But we can generate a counter force–a return to the origins of human recognition of value that link through art, beauty and the spirit of hope in a collective prayer. 

We can make art, look at art, hold dear those links to spiritualism. Revel in the gift of creativity for the purpose of adding elevated ideas to our primitive minds–to the space we occupy.

At the Galleries

2022 Regional Juried Exhibit – Hill Center Galleries
921 Penn Ave. SE

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This is really a terrific show. Artists from the DC, Maryland and Virginia metropolitan area submitted original work and 118 pieces were selected–including Bart O’Reilly (See: Artist Profile.) Prize winners have been selected by the juror, Arts Consultant Claude Elliot. Enjoy the exhibit in person as well as virtual. hillcenterdc.org/galleries.

Art for Humanity – American Painting Fine Art
5125 MacArthur Blvd. Through May 

The war in Ukraine has had an immediate impact on gallery owner and artist Andrei Kushnir, who is of Ukrainian descent. This show is a fundraiser.  50% of the proceeds of all artwork sales will be donated to the Ukrainian Red Cross.  Gallery artists whose works are featured in the special exhibition are Alexangel Estevez, Michael Francis, Andrei Kushnir, the late Ross Merrill, Carol Spils and Michele Martin Taylor.  The paintings will include new work as well as favorites from the gallery’s unique collection.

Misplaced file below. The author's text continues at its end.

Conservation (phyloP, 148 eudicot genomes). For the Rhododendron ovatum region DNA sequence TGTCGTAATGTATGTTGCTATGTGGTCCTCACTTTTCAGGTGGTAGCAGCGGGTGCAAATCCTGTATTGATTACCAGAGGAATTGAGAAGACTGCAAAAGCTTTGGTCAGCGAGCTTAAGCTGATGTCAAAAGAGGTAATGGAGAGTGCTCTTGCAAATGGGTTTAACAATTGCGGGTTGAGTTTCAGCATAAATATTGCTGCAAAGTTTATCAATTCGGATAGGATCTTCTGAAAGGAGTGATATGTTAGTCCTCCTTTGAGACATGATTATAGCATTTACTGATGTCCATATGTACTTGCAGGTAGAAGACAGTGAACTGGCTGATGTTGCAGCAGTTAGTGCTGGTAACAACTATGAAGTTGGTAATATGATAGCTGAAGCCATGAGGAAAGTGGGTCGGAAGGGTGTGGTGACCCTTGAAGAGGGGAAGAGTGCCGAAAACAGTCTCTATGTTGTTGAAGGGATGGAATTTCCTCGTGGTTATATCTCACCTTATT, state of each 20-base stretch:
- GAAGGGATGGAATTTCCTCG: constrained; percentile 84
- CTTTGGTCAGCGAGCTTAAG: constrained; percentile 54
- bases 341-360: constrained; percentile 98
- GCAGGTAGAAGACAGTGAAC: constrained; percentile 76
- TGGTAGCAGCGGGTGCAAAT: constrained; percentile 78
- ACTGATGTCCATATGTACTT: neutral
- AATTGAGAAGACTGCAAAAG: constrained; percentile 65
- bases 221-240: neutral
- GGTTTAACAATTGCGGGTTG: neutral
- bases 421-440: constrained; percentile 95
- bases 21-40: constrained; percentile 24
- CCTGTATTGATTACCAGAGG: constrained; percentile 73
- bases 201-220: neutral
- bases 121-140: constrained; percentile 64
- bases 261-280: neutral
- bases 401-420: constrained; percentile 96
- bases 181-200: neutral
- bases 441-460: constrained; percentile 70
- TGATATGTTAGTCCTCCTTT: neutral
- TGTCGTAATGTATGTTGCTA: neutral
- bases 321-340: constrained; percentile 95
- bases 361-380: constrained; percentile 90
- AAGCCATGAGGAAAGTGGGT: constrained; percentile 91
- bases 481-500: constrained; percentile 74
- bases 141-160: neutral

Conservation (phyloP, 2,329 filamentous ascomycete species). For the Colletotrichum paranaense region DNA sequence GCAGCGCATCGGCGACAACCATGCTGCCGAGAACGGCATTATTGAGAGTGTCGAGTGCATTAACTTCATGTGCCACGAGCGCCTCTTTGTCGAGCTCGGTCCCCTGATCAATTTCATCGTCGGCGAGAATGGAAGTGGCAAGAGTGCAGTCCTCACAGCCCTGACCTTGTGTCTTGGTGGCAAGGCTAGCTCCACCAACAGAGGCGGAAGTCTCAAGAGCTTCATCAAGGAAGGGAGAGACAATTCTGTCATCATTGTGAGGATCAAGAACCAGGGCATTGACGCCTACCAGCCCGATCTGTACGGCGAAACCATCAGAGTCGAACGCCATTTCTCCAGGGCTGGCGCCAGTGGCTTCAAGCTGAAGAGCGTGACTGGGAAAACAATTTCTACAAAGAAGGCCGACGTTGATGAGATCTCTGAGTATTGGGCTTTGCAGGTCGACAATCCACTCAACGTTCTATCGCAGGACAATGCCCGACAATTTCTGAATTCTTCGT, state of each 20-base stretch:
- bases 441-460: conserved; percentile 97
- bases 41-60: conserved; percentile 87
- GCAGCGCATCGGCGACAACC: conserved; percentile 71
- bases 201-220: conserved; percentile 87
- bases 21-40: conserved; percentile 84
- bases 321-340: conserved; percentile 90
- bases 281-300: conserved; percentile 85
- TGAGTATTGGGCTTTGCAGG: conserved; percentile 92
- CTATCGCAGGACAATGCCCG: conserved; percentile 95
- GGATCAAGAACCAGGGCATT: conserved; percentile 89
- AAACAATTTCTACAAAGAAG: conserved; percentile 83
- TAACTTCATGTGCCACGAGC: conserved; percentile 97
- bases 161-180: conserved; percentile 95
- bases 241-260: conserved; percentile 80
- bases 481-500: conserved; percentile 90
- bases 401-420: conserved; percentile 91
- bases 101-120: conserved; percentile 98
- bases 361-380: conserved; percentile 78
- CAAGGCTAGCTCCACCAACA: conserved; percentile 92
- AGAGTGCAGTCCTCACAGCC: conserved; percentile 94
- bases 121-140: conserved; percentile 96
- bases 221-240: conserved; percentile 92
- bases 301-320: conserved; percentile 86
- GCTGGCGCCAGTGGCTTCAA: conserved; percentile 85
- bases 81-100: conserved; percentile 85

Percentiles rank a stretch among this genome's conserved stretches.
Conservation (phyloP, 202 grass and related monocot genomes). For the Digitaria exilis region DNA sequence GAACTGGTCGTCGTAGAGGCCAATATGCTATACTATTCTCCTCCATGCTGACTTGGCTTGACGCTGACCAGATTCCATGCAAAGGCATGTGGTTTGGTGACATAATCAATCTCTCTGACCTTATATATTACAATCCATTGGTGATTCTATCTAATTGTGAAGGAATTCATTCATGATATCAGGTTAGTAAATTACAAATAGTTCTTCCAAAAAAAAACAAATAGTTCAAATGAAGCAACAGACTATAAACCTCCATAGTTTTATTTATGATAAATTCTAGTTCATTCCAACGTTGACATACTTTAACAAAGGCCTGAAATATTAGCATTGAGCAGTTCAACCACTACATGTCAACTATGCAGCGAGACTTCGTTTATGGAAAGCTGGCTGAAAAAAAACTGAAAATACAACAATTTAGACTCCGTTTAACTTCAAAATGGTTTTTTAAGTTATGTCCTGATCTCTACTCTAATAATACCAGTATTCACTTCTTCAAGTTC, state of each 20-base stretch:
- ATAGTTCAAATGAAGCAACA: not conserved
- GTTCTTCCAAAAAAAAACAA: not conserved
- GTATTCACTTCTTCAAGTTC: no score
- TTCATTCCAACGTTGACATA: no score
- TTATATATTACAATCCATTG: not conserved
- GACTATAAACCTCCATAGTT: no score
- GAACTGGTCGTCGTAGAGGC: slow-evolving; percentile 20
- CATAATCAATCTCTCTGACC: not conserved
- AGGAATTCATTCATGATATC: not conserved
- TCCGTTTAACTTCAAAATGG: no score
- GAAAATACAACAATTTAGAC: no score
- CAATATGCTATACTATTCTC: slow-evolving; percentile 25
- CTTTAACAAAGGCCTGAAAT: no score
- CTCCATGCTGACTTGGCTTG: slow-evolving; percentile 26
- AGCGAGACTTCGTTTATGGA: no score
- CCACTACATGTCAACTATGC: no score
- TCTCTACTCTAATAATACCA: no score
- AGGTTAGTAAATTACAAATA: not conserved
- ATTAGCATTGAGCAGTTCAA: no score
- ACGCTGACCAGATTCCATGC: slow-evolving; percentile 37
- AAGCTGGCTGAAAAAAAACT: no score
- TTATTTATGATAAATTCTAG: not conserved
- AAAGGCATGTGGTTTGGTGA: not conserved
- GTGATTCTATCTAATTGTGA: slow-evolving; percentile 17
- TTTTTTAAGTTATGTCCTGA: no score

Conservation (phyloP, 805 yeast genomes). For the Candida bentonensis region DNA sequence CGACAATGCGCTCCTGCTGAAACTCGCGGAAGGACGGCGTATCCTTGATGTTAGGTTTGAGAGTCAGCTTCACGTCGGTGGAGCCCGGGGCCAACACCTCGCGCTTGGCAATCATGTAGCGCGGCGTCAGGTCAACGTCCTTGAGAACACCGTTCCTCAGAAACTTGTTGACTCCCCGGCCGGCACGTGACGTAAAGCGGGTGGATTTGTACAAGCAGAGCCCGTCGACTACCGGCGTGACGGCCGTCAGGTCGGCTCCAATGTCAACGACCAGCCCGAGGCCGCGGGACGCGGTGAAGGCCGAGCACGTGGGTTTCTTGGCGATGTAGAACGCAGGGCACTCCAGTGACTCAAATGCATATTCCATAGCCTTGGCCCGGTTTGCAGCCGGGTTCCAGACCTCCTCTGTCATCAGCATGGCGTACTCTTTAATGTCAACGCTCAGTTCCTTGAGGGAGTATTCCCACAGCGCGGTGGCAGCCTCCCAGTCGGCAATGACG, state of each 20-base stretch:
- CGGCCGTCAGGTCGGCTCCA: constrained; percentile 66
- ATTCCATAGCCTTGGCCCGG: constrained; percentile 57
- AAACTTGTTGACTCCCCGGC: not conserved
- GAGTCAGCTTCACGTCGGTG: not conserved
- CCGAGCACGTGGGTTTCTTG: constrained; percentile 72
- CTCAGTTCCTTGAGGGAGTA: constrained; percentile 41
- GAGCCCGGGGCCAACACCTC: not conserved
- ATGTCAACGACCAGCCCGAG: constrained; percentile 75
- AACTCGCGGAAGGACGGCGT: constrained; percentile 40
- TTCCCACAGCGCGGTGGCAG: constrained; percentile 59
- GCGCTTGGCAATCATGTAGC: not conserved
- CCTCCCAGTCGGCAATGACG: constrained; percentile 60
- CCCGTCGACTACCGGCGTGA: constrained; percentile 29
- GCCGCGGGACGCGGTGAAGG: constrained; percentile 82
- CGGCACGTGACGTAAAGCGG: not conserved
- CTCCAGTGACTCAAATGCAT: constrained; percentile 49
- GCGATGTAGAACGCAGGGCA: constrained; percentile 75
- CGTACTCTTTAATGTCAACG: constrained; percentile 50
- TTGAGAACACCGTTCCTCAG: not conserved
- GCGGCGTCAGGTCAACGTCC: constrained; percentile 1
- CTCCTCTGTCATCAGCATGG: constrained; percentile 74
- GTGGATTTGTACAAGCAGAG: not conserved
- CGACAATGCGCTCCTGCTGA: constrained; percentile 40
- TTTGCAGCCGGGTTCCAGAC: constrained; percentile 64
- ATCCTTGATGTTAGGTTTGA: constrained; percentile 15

The entire exhibition is also displayed on the gallery website, http://americanpainting.com

Studio Gallery
2108 R St NW, To Sat., April 23

Studio Gallery opens a new show with four artists: Cheryl Ann Bearss, in “Shape of Time,” explores the nature of trees, watching passing generations of humanity. 

Elizabeth Harris: The Trees and The Forest- Portraits of Trees: Her series is about connections between roots and sky, detail and big-picture, inner and outer, dormancy and renewal. 

Miriam Keeler: “Conceptual Animal Show.“ Miriam believes animal expressions and symbols are embedded our efforts to interpret our own behaviors and experiences.  

Lisa Battle: “Signs of Spring.” This is a celebration of hope, even in times of uncertainty and chaos. 

Amy Davis: “Starting.” Amy is restarting to create her signature encaustic portraits. She uses textures for a sense of liveliness and personality. www.studiogallerydc.com

The Art League Gallery – Studio 21
105 North Union Street
(in the Torpedo Factory Art Center)
Alexandria, VA 22314
Through April

The Art League presents Screen Dream, a themed exhibit featuring artworks inspired by stories, images, writers, actors, directors, and musical themes from film and television. In keeping with the spirit of the exhibit, actor Xander Berkeley will serve as juror. In addition to his roles in movies and on TV,  Berkeley is also a prolific artist working in oil and sculpture. www.theartleague.org

A Capitol Hill artist and writer, Jim can be reached at Artandthecity05@aol.com